Attrition: Iraqi Terrorists Suffering a Manpower Shortage

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April 10, 2006: The enemy in Iraq is having a manpower shortage. This is noted by the reduction in the number of attacks on American troops, and the smaller groups of attackers involved in things like ambushes. This is one of the reasons for the new American policy of fighting it out with ambushes rather than hitting the accelerator. Because of money and recruiting problems, most ambushes in Iraq are conducted by a very small number of attackers. Unlike Vietnam, where the communists might deploy a hundred or so gunmen for an ambush, in Iraq ambush teams are most frequently 5-10 men. This is partially due to the different environment (not much jungle in Iraq) and partially to organizational ones (the enemy was a lot better organized and lot better trained in Vietnam). But mostly, it's a matter of money.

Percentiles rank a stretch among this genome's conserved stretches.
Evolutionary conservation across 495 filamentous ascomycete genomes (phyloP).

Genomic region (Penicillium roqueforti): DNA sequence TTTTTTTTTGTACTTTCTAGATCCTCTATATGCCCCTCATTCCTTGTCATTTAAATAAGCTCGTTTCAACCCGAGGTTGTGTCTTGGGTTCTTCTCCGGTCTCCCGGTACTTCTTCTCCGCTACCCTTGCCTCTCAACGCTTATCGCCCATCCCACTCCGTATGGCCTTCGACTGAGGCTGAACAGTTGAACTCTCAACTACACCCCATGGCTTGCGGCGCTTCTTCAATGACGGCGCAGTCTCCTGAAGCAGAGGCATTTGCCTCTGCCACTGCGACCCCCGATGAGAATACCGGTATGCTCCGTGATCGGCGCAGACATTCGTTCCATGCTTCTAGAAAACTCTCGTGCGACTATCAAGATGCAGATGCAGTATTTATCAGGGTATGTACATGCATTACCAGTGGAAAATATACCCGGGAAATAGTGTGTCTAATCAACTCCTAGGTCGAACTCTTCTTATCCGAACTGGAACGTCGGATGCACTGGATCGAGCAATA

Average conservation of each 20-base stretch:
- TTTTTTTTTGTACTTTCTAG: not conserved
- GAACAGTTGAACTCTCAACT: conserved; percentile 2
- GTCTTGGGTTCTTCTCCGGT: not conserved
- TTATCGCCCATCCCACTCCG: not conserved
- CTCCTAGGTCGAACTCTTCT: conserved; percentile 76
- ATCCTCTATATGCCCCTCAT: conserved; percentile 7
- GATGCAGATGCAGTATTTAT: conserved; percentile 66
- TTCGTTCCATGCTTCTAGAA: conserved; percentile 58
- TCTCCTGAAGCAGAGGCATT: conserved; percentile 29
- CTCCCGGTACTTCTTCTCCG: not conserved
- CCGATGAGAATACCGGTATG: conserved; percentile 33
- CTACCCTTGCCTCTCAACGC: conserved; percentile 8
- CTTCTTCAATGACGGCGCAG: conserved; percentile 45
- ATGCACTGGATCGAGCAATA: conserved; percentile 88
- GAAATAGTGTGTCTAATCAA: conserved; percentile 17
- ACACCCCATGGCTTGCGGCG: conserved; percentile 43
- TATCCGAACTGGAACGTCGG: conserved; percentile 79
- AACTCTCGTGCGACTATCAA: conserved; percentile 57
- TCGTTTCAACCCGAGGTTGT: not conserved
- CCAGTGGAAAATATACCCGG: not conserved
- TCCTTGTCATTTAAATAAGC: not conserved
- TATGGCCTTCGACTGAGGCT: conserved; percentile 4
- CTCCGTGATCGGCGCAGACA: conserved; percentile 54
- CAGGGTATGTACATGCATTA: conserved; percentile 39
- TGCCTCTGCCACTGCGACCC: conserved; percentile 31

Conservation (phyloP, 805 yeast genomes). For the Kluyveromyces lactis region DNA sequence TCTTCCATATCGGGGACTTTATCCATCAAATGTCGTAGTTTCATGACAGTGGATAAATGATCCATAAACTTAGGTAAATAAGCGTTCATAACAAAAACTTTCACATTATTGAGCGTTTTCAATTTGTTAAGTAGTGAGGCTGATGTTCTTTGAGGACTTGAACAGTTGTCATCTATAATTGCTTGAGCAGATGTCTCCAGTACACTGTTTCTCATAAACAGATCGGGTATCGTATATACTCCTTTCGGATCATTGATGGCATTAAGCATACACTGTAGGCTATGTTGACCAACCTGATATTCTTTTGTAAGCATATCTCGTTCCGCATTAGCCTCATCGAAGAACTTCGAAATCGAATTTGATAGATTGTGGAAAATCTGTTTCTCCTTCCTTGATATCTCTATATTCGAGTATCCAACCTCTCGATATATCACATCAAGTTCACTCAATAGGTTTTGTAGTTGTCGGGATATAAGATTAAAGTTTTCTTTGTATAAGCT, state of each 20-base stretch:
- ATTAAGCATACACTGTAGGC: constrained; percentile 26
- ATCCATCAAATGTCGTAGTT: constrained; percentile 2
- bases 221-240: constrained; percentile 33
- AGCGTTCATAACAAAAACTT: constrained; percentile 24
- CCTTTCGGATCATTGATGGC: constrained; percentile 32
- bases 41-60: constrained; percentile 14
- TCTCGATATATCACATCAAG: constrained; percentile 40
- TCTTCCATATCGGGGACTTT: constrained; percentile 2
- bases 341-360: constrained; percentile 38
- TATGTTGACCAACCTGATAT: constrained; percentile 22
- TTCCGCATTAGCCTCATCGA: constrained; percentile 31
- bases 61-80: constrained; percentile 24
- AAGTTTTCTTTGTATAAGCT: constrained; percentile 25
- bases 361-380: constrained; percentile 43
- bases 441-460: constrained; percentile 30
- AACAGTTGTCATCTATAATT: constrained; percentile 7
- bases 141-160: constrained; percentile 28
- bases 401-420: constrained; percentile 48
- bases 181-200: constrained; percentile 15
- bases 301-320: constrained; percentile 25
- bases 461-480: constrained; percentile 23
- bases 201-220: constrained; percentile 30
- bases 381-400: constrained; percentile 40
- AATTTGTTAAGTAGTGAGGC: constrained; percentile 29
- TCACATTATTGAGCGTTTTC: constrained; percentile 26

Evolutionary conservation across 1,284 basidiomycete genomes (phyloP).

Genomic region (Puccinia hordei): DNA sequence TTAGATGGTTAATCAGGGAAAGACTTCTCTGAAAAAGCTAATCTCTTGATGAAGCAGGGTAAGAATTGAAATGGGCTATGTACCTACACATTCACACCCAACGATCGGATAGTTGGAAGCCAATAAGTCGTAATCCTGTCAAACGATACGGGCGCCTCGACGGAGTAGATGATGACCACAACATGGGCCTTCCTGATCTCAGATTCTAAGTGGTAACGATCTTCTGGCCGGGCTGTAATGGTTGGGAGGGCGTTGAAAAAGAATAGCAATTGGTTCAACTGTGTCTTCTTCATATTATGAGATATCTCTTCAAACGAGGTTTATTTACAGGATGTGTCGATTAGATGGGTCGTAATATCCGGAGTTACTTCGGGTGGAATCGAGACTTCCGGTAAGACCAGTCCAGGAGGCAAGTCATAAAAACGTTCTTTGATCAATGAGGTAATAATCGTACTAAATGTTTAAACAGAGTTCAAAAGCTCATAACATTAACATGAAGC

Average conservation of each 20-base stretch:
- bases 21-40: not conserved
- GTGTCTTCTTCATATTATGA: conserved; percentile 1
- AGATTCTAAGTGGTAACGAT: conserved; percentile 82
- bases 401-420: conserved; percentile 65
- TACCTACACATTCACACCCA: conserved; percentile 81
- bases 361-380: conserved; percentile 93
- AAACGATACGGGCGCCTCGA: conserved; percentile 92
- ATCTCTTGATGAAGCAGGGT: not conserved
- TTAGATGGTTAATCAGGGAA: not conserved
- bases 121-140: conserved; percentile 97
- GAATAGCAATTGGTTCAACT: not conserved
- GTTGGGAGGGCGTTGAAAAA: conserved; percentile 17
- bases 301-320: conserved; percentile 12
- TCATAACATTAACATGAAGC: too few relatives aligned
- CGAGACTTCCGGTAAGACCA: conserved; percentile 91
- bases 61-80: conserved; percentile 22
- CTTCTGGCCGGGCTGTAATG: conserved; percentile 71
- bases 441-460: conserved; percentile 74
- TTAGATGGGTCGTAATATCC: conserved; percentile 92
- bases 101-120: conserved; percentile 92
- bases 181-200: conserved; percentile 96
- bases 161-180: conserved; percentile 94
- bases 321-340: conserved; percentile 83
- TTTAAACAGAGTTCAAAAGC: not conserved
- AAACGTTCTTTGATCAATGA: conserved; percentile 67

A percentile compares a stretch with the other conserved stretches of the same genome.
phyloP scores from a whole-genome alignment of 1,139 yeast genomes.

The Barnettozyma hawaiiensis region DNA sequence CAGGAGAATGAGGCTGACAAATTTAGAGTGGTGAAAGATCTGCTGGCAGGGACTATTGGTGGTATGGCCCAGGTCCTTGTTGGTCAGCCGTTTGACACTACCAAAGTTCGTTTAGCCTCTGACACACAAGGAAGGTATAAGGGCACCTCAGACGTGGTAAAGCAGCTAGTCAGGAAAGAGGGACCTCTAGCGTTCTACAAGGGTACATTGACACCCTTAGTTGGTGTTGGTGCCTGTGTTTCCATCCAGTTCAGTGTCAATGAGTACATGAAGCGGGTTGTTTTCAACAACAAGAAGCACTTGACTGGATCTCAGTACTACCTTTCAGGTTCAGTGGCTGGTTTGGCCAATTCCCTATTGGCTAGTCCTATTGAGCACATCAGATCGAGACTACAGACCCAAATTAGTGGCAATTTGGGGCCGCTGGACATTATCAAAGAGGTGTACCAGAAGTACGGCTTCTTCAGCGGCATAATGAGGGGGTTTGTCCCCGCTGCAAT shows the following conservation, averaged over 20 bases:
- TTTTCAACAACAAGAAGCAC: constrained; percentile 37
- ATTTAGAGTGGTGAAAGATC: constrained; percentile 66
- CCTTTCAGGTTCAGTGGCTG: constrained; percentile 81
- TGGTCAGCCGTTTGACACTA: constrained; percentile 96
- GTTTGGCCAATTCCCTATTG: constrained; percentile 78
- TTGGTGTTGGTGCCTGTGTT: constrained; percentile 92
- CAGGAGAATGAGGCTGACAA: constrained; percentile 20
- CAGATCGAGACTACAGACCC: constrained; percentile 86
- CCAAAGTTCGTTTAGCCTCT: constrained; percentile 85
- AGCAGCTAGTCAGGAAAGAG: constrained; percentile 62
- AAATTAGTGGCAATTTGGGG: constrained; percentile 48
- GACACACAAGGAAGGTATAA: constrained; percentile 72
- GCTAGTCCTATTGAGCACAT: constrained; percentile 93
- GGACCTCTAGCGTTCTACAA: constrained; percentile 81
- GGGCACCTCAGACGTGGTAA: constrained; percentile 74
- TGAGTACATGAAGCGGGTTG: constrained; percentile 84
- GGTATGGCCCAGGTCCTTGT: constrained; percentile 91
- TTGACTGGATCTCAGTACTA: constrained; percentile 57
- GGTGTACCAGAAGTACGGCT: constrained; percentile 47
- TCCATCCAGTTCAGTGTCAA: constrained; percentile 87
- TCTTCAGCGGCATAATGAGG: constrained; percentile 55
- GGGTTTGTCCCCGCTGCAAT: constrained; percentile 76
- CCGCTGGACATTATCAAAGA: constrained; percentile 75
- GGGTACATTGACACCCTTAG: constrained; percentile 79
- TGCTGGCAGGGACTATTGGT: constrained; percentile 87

Most of the violence in Iraq is driven by organizations that pay people to participate. These groups have suffered increasing casualties over the last year, and that has resulted in fewer wealthy Sunni Arabs putting up the cash to pay the fighters. The increasing casualties caused by American and Iraqi forces has also discouraged Sunni Arabs from taking the money offered. The work has become too dangerous. The word gets around fast when Abdul and his four buddies all get killed when they tried to ambush some Iraqi police (and got spotted by an American UAV, and hit with a counterattack by Iraqi and American forces). Another problem for the recruiters has been increased use of night vision surveillance cameras by the Americans, and more UAVs available to fly night missions. The larger UAVs carry missiles. This means a few guys setting up a roadside bomb will suddenly disappear in a loud explosion. Another danger for the bomb planting teams are American snipers equipped with 12.7mm (.50 caliber) sniper rifles, and night vision scopes. Intelligence software can often predict which road the next bombs will be planted on, enabling the sniper teams to be deployed in such a way that they often catch these teams in the act, and often kill all three or four men involved. Actually, it's even better if one or two get away. They proceed to tell horrifying stories of their buddies "blowing up" when h it. That's a normal effect when someone is hit by a .50 caliber bullet. Those scary stories have a tendency to travel fast and far, discouraging others from hiring on to plant bombs. The recruiters have responded, as they always have, by raising the rates, But this means fewer teams can be sent out. With the money guys getting discouraged as well, there is less cash, higher fees for the gunmen and bomb planters and, as a result, far fewer attacks against Americans, and even Iraqi police and troops (who, the terrorists know, usually operate with American backup forces.)

 


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